If there’s one thing I love to read about it’s the role of exercise in living a long healthy life. So a story in this week’s Sydney Morning Herald really jumped out at me by a clever woman called Professor Cassandra Szoeke who heads up the Healthy Ageing Project at the University of Melbourne. I also heard Professor Szoeke interviewed on ABC radio later in the week. You can listen to that here.
Rather than try and recreate it, here’s an edited version of Professor Szoeke’s story. You can read the full version here.
No matter your age, daily activity will lead to improvements; the body always gets better with practice. Even better are the long-term benefits and health gains.
Researchers have shown that 15 minutes of exercise per day adds three years to your life, and 20 minutes per day adds seven years.
Choose activities you enjoy and can do every day.
Ultimately, the goal is to increase your capacity for exercise, meaning how much activity you can do comfortably.
The most important is that you can do whatever activity you want.
That’s what we’ve seen in our research at the Healthy Ageing Program: any activity will work. It doesn’t have to be the same activity, either. You might do something when you are one age and another thing when you’re older. You might do one activity when you’re with friends, another when you’re on your own; a physical activity of choice at home may not be the same as an activity while away from it. Even if you’re confined to a hospital bed after an operation, you might simply breathe deeply or wiggle your toes and contract your calves.
What does activity achieve?
Movement stimulates blood flow, which itself brings fuel and oxygen to cells. It also flushes the system, allowing by-products and unwanted accumulations to leave the cells and be metabolised, filtered and excreted. For this reason, every part of your body is improved by activity, which is why research shows us that it prevents many diseases and even prolongs life.
Movement doesn’t just remodel blood vessels (the most essential pipeline of energy and oxygen) it can also stimulate the generation of brand-new blood cells and blood vessels. It does this when you are elderly as well as when you are young.
Even more exciting, science has indicated not only that capabilities can be augmented, but the actual vessels can alter themselves. This remodelling changes their structure, so that the vessels that looked characteristically ‘old’ changed to look characteristically ‘young’ after regular exercise. Exercise literally rejuvenates you.
Do something every day
We often think that to benefit from movement, we must commit to time-consuming, demanding, sometimes expensive activities. The participants in the Healthy Ageing Program have shown us it doesn’t have to be that way.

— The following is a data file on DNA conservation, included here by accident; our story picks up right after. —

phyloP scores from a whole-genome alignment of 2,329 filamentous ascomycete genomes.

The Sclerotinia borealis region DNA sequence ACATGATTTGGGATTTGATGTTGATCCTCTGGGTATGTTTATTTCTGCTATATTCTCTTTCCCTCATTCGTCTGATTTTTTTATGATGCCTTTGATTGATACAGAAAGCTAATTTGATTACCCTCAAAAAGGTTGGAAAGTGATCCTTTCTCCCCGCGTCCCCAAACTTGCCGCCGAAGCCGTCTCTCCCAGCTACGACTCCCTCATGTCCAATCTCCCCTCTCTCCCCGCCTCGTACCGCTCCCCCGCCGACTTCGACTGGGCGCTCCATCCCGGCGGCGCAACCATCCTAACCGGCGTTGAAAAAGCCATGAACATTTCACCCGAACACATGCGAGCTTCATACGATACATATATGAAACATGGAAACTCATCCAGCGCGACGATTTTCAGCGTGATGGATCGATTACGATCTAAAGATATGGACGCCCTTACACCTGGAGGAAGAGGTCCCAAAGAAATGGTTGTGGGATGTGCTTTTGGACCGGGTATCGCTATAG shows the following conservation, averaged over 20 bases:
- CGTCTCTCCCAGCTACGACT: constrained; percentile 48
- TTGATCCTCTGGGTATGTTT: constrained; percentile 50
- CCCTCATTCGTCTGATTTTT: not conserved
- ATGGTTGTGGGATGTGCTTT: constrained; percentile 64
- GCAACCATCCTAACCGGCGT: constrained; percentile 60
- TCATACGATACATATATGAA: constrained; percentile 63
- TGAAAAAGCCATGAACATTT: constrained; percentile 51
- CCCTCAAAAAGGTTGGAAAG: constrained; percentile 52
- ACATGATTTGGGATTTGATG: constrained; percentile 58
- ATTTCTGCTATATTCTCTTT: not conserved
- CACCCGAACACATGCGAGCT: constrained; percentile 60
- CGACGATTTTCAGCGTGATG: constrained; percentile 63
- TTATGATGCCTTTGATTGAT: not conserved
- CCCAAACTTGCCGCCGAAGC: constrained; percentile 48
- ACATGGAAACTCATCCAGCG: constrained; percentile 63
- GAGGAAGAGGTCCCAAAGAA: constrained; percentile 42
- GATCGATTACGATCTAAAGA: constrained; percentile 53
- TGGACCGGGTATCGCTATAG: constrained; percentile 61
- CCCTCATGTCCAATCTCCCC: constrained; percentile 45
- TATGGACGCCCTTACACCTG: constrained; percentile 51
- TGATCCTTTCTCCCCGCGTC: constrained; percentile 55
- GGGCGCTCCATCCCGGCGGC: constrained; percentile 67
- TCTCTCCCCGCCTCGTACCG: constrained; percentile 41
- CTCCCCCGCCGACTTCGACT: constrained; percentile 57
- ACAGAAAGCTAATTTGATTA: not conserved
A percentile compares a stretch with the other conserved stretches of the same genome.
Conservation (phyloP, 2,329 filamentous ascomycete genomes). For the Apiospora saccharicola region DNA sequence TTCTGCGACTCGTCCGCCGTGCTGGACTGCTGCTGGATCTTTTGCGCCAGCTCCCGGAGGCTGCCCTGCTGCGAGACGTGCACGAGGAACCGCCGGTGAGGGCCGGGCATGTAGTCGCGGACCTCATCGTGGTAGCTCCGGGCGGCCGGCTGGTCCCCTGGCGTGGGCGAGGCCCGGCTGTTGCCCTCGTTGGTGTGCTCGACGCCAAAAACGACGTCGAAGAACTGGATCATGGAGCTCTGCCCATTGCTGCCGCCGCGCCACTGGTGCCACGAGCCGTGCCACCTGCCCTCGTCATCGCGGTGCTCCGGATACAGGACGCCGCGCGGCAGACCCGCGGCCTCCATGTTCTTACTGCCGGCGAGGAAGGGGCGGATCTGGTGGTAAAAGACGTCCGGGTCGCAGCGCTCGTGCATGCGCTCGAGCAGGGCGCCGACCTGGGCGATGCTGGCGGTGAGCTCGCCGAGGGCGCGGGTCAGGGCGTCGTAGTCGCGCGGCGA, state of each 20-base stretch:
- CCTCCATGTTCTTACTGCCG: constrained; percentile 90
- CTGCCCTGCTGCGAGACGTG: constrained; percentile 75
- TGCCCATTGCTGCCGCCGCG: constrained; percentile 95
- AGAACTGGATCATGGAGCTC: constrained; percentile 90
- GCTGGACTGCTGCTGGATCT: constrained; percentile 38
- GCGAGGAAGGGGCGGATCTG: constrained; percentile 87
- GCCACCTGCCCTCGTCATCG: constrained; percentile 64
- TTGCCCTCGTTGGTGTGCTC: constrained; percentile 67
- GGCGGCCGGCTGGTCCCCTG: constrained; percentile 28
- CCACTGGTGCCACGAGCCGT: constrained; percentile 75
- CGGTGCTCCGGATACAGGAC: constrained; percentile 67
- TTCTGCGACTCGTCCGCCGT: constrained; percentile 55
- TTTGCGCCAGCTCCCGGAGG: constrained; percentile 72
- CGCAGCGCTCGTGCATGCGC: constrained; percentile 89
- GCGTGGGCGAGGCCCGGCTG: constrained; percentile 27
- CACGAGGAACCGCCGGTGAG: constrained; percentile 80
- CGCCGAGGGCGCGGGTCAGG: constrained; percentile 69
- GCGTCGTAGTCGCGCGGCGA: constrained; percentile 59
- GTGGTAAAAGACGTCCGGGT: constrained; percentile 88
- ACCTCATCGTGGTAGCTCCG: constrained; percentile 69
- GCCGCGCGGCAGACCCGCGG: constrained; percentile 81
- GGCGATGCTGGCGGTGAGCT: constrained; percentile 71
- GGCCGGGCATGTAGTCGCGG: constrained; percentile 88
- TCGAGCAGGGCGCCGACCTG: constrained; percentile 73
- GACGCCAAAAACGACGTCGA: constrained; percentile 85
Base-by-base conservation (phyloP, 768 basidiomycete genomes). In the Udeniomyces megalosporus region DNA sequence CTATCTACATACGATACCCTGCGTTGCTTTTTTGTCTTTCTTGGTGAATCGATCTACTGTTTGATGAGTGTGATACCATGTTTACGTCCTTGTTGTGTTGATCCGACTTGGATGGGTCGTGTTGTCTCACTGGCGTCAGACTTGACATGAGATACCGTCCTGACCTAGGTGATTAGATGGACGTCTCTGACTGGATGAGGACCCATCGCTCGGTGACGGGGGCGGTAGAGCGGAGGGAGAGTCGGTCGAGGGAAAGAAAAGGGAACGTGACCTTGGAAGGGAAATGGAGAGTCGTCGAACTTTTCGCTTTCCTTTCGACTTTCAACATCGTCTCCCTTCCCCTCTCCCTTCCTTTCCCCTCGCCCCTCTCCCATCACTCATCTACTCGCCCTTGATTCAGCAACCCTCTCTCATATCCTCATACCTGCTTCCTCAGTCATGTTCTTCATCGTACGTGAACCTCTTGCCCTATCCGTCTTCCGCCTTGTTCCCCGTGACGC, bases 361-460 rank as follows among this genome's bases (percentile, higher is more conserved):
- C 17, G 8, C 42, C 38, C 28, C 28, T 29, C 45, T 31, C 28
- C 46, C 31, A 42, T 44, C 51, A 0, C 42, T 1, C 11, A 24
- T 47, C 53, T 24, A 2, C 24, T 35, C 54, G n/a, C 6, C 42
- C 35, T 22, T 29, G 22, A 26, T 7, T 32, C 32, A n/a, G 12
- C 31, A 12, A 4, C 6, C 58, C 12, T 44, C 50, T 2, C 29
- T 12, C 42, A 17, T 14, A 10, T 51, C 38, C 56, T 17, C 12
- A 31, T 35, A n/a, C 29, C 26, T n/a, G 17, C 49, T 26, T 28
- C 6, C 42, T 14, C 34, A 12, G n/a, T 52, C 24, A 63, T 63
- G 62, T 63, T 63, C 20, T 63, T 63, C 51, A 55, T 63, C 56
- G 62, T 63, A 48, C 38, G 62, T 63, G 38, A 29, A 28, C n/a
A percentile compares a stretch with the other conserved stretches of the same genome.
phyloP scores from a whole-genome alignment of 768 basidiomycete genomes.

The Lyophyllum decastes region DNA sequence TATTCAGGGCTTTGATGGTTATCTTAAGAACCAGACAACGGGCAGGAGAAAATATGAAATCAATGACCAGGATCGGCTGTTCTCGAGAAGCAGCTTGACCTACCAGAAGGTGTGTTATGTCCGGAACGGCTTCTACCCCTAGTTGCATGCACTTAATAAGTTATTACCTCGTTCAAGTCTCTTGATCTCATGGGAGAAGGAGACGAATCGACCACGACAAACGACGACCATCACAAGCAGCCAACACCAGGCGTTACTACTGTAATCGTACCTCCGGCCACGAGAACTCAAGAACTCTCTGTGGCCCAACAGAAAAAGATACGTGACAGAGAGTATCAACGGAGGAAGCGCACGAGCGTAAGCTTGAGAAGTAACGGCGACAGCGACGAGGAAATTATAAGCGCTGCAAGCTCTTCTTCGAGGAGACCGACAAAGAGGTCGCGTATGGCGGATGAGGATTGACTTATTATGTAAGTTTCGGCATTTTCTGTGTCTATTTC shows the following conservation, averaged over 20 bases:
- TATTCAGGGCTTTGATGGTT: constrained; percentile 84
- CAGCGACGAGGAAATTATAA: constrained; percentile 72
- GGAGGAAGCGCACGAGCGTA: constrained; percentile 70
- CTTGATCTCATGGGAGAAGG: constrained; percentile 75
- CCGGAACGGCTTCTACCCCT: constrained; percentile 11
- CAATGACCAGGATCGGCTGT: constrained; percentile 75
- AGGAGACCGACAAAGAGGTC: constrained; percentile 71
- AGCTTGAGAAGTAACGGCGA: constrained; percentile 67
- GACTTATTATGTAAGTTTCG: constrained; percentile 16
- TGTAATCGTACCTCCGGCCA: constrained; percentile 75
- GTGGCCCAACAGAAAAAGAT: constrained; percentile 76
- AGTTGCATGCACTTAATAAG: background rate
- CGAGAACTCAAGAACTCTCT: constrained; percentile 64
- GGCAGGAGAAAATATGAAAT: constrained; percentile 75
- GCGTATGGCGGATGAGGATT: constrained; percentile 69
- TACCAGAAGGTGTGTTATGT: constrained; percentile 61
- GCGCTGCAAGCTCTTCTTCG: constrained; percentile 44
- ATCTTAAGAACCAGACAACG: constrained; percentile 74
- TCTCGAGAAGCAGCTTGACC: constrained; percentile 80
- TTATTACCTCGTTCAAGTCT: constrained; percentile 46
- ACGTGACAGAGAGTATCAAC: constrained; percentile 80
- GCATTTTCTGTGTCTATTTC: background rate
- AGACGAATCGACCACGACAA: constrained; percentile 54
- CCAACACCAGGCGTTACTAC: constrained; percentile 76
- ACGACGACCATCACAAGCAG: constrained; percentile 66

We expected that we would find people undertaking high-intensity activity would see better health results than those doing lower-intensity activity. Instead, what we found was that doing something small every day was the strongest predictor of health – as opposed to straining, difficult, infrequent sessions of activity.
We were surprised when, in the Women’s Healthy Ageing Project, the duration of exercise emerged as key. Looking over several decades, those who did one thing every day had the best outcomes. Although other, shorter-duration studies suggested that high-intensity exercise was important for better outcomes, we noted that those who did intense activity typically did not keep at it daily for several decades.
We also found the effect of exercise was cumulative, meaning that every one of the years over those decades mattered. So, while it’s good news that you can make up for lost time, know that if you don’t start early you are losing this contribution to your cumulative score. If you miss today, you have to do twice as much tomorrow – so don’t miss a day.
So, choose something you enjoy and can do every day. Change what you do, as you need to. Certain health conditions have optimal activities, like resistance training for sarcopenia, balance training to reduce falls, walking for peripheral vascular disease, and many more.
It was a relatively recent cultural evolution that reduced humans’ need to move. We need another one, to restructure our environments in ways that make activity essential.
But for now, ensure that activity is an integral part of your day. Make it effortless by placing it between where you are and where you need to get – make it fit into your everyday activities. Incorporate activity into your community and social time – research shows we do better together.
Add cycling into your life
As an obsessed cyclist, my recommendation is to ride a bike as your primary exercise, but you can also add other activities to your week like walking, running, resistance training, yoga, and more to get the anti-ageing benefits that Professor Szoeke speaks about. It doesn’t even have to be strenuous exercise, just move.